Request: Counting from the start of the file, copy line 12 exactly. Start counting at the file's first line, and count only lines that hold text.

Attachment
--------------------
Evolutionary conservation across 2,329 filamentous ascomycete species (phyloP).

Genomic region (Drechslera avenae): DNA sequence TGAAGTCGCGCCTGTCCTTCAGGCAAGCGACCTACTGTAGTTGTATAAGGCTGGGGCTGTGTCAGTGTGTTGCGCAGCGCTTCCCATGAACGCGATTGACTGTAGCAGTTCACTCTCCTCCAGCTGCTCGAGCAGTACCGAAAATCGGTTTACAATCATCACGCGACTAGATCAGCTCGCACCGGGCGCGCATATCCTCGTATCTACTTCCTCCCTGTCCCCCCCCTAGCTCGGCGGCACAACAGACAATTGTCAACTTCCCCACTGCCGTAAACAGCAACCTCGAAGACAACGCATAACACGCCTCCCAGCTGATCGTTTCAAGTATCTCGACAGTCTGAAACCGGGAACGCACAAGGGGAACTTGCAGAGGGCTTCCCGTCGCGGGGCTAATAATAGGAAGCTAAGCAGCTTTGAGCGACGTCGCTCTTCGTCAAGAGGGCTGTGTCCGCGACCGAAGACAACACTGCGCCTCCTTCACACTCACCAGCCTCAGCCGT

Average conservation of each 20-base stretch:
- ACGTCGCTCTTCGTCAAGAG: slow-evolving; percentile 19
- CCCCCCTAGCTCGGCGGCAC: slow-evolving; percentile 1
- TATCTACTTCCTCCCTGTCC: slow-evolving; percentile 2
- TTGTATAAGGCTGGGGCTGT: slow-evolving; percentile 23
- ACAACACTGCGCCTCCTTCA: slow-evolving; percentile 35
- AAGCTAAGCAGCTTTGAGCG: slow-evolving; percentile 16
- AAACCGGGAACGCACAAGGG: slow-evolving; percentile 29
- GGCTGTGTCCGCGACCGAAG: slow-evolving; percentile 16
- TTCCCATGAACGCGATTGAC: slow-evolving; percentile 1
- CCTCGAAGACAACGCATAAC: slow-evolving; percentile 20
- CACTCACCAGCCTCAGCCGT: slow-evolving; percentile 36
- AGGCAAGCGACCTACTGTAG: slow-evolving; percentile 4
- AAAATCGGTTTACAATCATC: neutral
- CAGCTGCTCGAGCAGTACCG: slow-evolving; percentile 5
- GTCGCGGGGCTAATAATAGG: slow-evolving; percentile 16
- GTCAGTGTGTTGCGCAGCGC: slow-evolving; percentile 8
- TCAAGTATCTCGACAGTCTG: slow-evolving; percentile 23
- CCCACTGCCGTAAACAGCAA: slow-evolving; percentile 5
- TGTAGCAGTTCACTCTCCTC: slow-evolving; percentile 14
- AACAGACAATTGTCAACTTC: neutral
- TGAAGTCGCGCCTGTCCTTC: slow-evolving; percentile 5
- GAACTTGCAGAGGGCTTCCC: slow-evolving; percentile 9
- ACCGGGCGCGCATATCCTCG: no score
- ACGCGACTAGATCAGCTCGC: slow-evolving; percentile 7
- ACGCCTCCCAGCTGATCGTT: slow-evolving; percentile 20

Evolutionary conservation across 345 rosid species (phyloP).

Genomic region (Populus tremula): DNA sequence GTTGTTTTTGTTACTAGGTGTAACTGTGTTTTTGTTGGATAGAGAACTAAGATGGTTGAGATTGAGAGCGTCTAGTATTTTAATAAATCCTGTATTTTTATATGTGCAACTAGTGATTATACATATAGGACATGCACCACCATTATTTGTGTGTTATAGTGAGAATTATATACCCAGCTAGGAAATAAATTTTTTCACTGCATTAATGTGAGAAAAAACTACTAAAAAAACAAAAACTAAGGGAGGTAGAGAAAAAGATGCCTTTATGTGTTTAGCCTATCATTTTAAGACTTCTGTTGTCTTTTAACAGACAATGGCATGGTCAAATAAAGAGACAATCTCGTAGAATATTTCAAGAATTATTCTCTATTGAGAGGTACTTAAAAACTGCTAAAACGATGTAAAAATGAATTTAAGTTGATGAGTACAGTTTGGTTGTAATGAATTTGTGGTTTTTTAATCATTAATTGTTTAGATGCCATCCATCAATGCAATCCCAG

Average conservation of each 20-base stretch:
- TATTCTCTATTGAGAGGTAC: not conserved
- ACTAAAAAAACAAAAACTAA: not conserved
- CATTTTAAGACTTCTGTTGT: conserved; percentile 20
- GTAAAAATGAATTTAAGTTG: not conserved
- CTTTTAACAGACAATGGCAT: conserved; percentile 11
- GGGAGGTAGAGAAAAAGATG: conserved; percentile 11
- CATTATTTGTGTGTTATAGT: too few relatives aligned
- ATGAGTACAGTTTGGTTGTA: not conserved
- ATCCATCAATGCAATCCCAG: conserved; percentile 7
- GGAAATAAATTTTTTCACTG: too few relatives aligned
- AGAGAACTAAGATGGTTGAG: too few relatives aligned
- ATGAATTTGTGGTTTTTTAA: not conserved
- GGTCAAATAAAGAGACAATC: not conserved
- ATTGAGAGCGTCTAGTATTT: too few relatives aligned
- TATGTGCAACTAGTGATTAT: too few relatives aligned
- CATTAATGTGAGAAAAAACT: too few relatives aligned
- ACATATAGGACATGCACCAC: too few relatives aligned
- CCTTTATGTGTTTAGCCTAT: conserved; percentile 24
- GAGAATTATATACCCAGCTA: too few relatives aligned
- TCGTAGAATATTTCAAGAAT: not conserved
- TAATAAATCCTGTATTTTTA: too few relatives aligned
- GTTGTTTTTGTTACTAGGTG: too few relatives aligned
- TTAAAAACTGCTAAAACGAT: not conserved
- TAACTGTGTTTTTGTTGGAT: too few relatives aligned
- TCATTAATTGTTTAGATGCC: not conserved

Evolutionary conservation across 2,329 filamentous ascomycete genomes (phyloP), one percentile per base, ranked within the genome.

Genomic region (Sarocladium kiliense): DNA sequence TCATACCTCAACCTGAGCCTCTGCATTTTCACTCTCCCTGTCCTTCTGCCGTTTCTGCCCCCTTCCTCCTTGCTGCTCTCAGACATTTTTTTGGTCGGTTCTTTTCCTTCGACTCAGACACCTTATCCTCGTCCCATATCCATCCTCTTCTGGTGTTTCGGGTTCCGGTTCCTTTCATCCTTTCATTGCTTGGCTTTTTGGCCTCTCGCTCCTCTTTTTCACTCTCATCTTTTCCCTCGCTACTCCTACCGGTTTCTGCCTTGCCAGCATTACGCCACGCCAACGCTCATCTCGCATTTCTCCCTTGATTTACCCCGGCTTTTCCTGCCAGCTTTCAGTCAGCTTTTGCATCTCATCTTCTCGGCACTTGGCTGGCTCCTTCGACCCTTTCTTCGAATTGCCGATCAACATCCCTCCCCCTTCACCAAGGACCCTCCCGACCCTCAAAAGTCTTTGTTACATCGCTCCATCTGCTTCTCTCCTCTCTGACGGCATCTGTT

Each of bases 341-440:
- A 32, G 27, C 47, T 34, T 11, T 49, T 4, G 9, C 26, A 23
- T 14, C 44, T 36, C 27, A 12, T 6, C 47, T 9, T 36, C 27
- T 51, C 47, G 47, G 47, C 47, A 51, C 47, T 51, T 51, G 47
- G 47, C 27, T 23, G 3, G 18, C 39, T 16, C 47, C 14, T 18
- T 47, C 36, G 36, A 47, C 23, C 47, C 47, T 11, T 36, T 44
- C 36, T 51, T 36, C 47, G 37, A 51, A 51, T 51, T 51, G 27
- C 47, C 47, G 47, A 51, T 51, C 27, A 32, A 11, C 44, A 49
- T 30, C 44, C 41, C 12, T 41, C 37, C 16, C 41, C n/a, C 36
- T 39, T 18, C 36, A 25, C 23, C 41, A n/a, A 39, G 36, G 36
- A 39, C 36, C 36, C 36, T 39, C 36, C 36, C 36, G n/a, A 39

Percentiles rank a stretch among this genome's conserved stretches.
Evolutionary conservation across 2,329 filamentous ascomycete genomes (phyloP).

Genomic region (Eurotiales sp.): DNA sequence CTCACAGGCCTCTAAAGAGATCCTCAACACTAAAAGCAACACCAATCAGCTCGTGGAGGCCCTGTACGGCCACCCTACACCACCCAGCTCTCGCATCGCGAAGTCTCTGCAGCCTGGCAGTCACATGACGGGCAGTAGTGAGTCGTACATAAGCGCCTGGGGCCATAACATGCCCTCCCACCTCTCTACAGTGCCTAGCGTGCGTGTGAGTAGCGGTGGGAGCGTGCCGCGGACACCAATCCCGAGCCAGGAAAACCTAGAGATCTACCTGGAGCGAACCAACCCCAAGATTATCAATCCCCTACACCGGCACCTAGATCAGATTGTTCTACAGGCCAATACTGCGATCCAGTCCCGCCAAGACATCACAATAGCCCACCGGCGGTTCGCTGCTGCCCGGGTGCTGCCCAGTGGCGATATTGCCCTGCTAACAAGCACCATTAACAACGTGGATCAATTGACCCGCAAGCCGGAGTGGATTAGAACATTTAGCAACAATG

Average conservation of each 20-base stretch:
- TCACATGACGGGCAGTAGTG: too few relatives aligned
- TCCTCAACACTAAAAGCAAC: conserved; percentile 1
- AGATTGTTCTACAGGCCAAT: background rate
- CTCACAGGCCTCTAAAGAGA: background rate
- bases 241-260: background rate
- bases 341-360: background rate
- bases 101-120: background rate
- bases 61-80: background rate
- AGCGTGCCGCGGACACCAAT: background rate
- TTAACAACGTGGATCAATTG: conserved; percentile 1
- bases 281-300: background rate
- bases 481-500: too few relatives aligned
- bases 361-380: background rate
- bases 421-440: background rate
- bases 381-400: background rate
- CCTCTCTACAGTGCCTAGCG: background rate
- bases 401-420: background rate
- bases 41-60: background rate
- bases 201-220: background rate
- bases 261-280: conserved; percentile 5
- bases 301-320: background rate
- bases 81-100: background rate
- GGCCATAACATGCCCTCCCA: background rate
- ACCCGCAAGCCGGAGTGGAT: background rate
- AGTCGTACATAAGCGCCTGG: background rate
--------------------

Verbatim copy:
- TTCCCATGAACGCGATTGAC: slow-evolving; percentile 1